Quitting Kwai and back to the big smoke of Maun
There really is no end to the excitement here. Just when it seems to be all quiet on the African front a hyena visited us in the middle of the night, took a fancy to our dirty dishes ( it must have been my spaghetti bol.!) and stole the entire washing up tub and dishes. Some of the others saw it and took some photos, but none of us sleeping in the tents directly above the hyena heard a sound. I did wake a number of times and thought I heard some lions roaring, then realised it was Mario snoring in the next tent.
In the morning Ewan had to scout around in the undergrowth trying find our crockery and cutlery (metal dishes and cheap cutlery). Somewhere in the depths of the african savannah a hyena is drinking out of a metal goblet as we couldn't locate it anywhere!
The next day the convoy set off to find hippos in the river or the swampy delta surrounding it. We did see a few, but thankfully none too close. Also red lechwe ( a type of deer), and a stork, eagles and lots of amazinng birds. The most weird is the african kingfisher which has a dusty pink breast, an aqua head and the rest a bright green: when it flew the underside of the wings were bright aqua: it looked as if someone just mixed up some colours on a palette and smeared them on - not the usual colours for any bird!
We went back to the Wild dog plains to see if we could spot a leopard or more lions, but to no avail. Lots of elephants though, and a rather frightening moment when we thought they had blocked the road with a tree, and we were stuck too close to a large bull who was guarding his family including a very small baby. We were all much relieved to hear Loisnita in the first car say " It's OK the road isn't blocked".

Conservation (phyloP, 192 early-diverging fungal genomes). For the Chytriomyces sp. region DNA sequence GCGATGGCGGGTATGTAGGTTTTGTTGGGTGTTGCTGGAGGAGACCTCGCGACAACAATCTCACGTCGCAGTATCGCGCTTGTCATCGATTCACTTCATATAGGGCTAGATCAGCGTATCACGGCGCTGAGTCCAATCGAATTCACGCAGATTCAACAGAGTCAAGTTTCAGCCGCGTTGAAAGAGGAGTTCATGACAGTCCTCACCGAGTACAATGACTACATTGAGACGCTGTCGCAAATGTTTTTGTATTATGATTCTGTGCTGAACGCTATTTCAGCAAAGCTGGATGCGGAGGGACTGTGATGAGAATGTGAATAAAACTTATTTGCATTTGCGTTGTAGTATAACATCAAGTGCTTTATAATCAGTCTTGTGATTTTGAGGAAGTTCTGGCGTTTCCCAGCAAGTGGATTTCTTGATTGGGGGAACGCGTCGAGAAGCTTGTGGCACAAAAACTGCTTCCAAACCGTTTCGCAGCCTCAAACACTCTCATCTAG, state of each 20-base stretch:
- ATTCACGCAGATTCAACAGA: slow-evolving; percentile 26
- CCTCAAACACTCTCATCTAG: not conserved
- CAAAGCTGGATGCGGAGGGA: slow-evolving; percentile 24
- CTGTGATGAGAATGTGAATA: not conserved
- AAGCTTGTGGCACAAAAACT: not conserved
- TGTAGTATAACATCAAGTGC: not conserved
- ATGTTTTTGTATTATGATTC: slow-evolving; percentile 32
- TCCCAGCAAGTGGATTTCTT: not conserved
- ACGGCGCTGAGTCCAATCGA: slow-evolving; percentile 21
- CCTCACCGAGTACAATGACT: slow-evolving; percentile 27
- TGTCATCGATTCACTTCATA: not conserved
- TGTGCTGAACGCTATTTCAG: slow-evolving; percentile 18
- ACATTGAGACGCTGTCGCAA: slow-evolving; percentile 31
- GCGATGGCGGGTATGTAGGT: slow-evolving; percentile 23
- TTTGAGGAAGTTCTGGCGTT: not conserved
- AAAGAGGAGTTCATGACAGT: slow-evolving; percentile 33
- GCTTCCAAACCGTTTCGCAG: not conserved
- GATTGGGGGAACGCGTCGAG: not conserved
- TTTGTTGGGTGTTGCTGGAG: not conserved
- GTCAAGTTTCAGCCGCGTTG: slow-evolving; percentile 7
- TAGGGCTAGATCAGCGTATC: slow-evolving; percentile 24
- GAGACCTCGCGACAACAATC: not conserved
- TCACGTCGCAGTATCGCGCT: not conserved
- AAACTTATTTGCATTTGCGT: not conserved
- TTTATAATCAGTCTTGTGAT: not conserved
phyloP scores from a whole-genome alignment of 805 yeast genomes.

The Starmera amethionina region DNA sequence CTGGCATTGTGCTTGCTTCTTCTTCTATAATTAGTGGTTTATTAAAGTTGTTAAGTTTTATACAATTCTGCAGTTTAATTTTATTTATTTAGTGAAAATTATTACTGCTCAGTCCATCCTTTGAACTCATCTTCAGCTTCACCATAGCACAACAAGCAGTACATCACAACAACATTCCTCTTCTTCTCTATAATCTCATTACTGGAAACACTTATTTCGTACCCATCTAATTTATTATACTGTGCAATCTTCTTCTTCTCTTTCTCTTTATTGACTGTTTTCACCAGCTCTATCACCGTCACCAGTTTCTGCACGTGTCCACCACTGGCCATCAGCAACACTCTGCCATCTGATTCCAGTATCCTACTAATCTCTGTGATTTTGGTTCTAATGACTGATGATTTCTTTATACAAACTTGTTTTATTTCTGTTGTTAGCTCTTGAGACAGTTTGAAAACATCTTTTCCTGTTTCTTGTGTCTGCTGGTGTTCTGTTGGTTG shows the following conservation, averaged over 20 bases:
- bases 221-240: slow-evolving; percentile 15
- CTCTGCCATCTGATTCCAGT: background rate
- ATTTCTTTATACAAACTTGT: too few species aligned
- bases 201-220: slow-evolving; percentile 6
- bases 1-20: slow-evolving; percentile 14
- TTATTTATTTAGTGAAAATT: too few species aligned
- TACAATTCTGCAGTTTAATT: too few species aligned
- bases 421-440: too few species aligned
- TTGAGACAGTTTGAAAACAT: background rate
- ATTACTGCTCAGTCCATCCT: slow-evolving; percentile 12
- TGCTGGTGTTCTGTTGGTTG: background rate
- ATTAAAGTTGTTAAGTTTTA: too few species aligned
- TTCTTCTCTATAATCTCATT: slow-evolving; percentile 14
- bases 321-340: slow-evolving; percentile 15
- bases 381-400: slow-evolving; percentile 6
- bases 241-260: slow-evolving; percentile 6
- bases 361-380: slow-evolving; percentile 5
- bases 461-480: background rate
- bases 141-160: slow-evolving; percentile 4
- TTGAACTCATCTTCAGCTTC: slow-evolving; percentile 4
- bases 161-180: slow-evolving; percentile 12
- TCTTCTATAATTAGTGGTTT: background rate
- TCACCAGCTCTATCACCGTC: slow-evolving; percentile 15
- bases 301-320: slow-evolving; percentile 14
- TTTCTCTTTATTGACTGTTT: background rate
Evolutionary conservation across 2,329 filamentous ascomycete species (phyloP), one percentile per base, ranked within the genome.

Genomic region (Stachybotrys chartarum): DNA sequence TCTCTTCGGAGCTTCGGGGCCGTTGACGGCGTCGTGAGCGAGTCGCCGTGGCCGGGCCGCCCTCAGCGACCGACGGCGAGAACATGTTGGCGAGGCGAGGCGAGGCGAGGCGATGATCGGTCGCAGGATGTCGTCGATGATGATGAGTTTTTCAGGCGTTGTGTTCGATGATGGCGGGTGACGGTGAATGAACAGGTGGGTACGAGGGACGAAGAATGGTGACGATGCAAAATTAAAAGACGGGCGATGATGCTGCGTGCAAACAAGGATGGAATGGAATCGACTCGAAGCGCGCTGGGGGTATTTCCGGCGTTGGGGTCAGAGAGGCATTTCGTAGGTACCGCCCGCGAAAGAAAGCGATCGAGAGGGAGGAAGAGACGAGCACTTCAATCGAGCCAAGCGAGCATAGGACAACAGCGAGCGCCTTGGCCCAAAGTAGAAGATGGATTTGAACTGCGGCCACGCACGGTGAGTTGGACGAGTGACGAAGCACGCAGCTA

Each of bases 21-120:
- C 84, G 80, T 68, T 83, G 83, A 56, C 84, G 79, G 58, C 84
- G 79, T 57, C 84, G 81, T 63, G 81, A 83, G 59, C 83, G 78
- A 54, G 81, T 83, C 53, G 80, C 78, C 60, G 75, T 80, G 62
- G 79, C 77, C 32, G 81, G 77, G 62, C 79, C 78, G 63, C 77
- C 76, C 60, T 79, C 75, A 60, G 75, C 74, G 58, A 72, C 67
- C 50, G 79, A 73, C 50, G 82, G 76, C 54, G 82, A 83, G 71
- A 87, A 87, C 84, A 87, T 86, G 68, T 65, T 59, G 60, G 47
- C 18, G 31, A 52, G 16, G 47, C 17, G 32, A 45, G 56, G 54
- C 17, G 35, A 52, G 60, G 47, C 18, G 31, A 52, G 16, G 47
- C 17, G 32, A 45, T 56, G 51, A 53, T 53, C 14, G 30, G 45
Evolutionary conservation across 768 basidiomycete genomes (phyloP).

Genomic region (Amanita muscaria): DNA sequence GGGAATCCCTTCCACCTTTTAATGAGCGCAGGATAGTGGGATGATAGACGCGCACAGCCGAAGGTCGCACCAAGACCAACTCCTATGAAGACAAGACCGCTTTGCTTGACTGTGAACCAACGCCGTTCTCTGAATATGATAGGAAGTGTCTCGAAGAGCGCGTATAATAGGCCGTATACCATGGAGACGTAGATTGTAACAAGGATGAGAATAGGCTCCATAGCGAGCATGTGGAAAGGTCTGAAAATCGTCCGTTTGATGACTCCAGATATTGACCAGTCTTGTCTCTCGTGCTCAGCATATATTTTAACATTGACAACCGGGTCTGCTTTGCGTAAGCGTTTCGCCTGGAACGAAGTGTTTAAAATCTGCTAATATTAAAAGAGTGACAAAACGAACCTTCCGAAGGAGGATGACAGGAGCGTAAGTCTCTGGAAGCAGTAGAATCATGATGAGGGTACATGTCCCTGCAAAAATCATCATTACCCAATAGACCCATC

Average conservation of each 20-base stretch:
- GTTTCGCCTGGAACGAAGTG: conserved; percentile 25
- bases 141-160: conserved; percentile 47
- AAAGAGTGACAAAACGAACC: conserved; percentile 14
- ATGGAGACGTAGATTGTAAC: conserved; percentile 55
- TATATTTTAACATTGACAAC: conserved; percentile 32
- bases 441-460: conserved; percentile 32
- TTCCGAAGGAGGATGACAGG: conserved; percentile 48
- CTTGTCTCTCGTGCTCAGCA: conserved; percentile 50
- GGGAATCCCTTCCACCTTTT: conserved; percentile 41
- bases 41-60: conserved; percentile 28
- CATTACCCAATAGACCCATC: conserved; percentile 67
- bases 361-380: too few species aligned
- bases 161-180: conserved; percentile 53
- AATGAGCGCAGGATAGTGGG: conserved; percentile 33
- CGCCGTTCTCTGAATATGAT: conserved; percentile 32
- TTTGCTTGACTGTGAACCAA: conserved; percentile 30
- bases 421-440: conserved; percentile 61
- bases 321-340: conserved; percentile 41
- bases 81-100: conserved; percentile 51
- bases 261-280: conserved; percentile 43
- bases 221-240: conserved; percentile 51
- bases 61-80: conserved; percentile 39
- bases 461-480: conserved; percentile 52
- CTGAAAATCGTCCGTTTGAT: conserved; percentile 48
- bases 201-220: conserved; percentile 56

We all have radios so we can communicate with each other: yesterday the kids sang us afrikaans songs over the radio when they got bored. With the radio and Gloria the GPS we can't get too lost so that's good. Although we did follow a few tracks which ended in water and we had to backtrack: Gloria's instructions here all end with the instruction 'seasonal'!
The weather has been fantastic: around the mid-20's every day and beautiful sunshine. It gets cooler once the sun disappears usually after a stunning sunset, but not as cold as the first night which was only a couple of degrees.
Erin and I have been sharing a tent as she was a bit concerned about the prospect of being attacked in the middle of the night. At Kwai, apart from the occaisional hyena, there are also lots of monkeys and baboons, but the baboons have kept their distance. The tiny vervet monkeys are very curious so we have kept everything zipped up.
Last night we did have a visit from an elephant who was keen to visit. The first I knew of it was one of the boys asking me if an elephant could push over the tree in the middle of the campsite: he was sizing it up as a possible source of escape if the elephant got too close, which mercifully it didn't!
All of the campsites have fabulous campfires so we build very large fires for warmth at night and to deter any unwanted visitors. Erin and I decided against walking to the toilet block last night in the pitch black, as a leopard had visited the campsites a few nights before and whilst it would have been a dramatic way to die we decided against it.
The kids decided that they would do a concert last night: there are 9 kids from 4 families ranging in age from 4 ( the gorgeous Meike) to 12 years old. They get on very well although the concert was almost cancelled due to artistic differences. You do realise what a global village we live in when you hear two girls, one afrikaans and speaks english, and the other (who lives in Paris with her parisian father and Afrikaans mother, Louisa) singing songs from Mama Mia, a musical about an english family living on a greek island!
Friday 1st July
We headed back to Maun to recover the credit card from the Bank, only to find that it was President's Day and the bank was closed. But we did find an internet cafe and managed to upload the blog I had been writing. Everyone here was thrilled to hear that I had said they weren't axe murderers, even though two of the vans have axes strapped to the back. We stocked up with food and alcohol from a roadside bar.
Ewan went on a small plane trip with 4 of the others over the Delta: they saw animals and had a good look at the waterways of the Delta. Now we're back at Drifter's just outside Maun before heading off tomorrow. We will have to do a quick trip into the bustling metropolis of Maun to go to the Bank, which should be open, but as they keep saying to us: That's Africa!!!!!!
Your chilly correspondent ( as the sun fades)